2. Picking Bishop Beach should unite the tribes, at least to a degree. Bishop Beach appears to be a middle of the road, generic evangelical, and that’s just fine. He is against the ordination of women to the ministry, which satisfies both Reformed Anglicans and Anglo Catholics. He preaches a very Biblical salvation message, which should satisfy all of us, but particularly those who may have supported a Guernsey candidacy. His election should put at ease those who may have wondered what direction ACNA was heading had Bishop Guernsey won.

3. There will be a continued growth narrative for ACNA because the Diocese of South Carolina will join up once the dust settles. If this happens, ACNA’s numbers will jump quite a bit, although they are starting from a small base. We have to realize that in the world of Southern Baptists, the Assembly of God, and many other denominations, ACNA is a small fish in a big pond. Even the PCA had 335,000 members as of 14 years ago. So Anglican 1000 is good and necessary, but the ACNA growth story is a bit illusory right now.

4. His election makes the end of affinity dioceses more likely. Unless there are obvious theological reasons, there is really no reason for CANA and PEAR USA to continue to exist. The feeling I had listening to Bishop Dobbs preach at PEAR USA’s “Moving Forward Together” Assembly in 2012 was that things were still so muddled and ACNA’s theology so unclear, that we should maintain these African-run organizations. I don’t think that is the case anymore, and that is due to Archbishop-elect Beach. The centrist, big-tent version of ACNA is being cemented into place with the possible ten-year term of Archbishop Beach. We don’t need PEAR USA and CANA as lifeboats. I think we will see PEAR USA wrap up operation in his first five years and I hope CANA does the same.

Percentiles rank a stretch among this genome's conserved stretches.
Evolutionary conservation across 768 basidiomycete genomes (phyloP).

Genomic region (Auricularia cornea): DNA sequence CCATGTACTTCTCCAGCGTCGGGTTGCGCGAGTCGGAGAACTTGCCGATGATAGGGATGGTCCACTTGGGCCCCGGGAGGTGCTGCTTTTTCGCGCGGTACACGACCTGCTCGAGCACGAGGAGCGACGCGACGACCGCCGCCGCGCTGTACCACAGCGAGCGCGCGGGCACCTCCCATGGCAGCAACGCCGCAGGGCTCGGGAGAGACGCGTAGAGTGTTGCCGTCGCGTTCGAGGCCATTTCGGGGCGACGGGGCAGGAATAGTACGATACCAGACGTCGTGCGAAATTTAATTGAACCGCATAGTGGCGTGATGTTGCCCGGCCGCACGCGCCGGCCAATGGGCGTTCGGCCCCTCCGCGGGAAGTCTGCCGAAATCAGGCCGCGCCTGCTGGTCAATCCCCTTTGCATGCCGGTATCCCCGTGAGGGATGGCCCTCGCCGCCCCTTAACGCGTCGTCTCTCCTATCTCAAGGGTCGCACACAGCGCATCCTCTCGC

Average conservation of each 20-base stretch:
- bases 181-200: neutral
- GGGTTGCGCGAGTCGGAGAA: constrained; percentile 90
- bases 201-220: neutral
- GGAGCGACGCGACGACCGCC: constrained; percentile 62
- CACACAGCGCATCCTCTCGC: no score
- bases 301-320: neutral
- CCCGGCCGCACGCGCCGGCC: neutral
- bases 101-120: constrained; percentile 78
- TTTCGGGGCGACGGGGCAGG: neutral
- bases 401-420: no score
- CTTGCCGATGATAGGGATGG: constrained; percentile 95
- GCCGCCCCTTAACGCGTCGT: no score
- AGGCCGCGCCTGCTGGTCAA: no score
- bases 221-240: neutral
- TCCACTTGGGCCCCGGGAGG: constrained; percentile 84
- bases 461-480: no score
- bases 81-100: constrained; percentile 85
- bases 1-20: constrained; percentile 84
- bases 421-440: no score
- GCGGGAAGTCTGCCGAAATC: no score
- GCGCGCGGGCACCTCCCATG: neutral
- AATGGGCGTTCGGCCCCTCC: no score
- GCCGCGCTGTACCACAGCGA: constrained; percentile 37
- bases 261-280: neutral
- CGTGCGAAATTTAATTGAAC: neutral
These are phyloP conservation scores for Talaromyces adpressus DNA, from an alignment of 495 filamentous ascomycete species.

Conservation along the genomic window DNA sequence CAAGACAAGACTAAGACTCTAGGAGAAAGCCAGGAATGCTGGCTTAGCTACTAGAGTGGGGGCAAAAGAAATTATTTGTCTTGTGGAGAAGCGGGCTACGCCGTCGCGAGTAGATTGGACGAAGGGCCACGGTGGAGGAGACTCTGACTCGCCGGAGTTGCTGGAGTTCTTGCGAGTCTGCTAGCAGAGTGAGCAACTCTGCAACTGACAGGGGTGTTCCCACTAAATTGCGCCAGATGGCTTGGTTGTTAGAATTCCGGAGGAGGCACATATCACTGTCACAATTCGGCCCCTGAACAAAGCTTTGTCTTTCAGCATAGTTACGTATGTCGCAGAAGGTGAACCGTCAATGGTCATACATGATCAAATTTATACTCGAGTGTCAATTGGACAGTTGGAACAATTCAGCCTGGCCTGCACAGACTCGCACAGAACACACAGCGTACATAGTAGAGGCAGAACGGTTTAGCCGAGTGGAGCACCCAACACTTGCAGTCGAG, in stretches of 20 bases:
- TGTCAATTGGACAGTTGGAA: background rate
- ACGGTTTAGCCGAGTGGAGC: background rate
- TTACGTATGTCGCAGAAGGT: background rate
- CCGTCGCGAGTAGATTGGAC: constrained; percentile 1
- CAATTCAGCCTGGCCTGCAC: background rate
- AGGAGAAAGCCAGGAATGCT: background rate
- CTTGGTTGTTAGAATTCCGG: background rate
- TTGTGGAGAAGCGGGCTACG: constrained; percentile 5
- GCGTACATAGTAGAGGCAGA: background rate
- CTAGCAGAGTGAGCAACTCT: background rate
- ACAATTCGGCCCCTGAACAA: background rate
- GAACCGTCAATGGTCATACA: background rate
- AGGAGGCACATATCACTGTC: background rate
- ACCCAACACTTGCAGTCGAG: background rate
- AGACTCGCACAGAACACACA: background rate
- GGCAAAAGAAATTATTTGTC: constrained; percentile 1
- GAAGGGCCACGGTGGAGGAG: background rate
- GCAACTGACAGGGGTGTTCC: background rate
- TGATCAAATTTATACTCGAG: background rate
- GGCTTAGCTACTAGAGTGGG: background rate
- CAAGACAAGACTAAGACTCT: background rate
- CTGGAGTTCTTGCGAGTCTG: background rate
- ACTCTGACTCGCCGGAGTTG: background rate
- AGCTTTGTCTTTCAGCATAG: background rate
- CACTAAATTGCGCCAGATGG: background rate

5. Along the same lines, with the completion of a Prayer Book on the horizon, and the Catechism in place, what ACNA stands for in broad terms is now apparent. I will write more about this at another time, but my point is that the identity of ACNA is now stabilizing, and is not totally up for grabs in the way it might have been had we seen a strong Anglo-Catholic elected, or another pro-WO bishop. There should be progress on WO under Archbishop Beach, but I don’t think it will be totally rolled back.

6. Archbishop Beach gets social media, at least to an extent not seen to date by other leading bishops. He has a blog, he has a Twitter account, he is not allergic to the year 2014. Hopefully this means that the disturbing tendency of some in ACNA to want to rein in speech on the internet or try to control the message will fade out.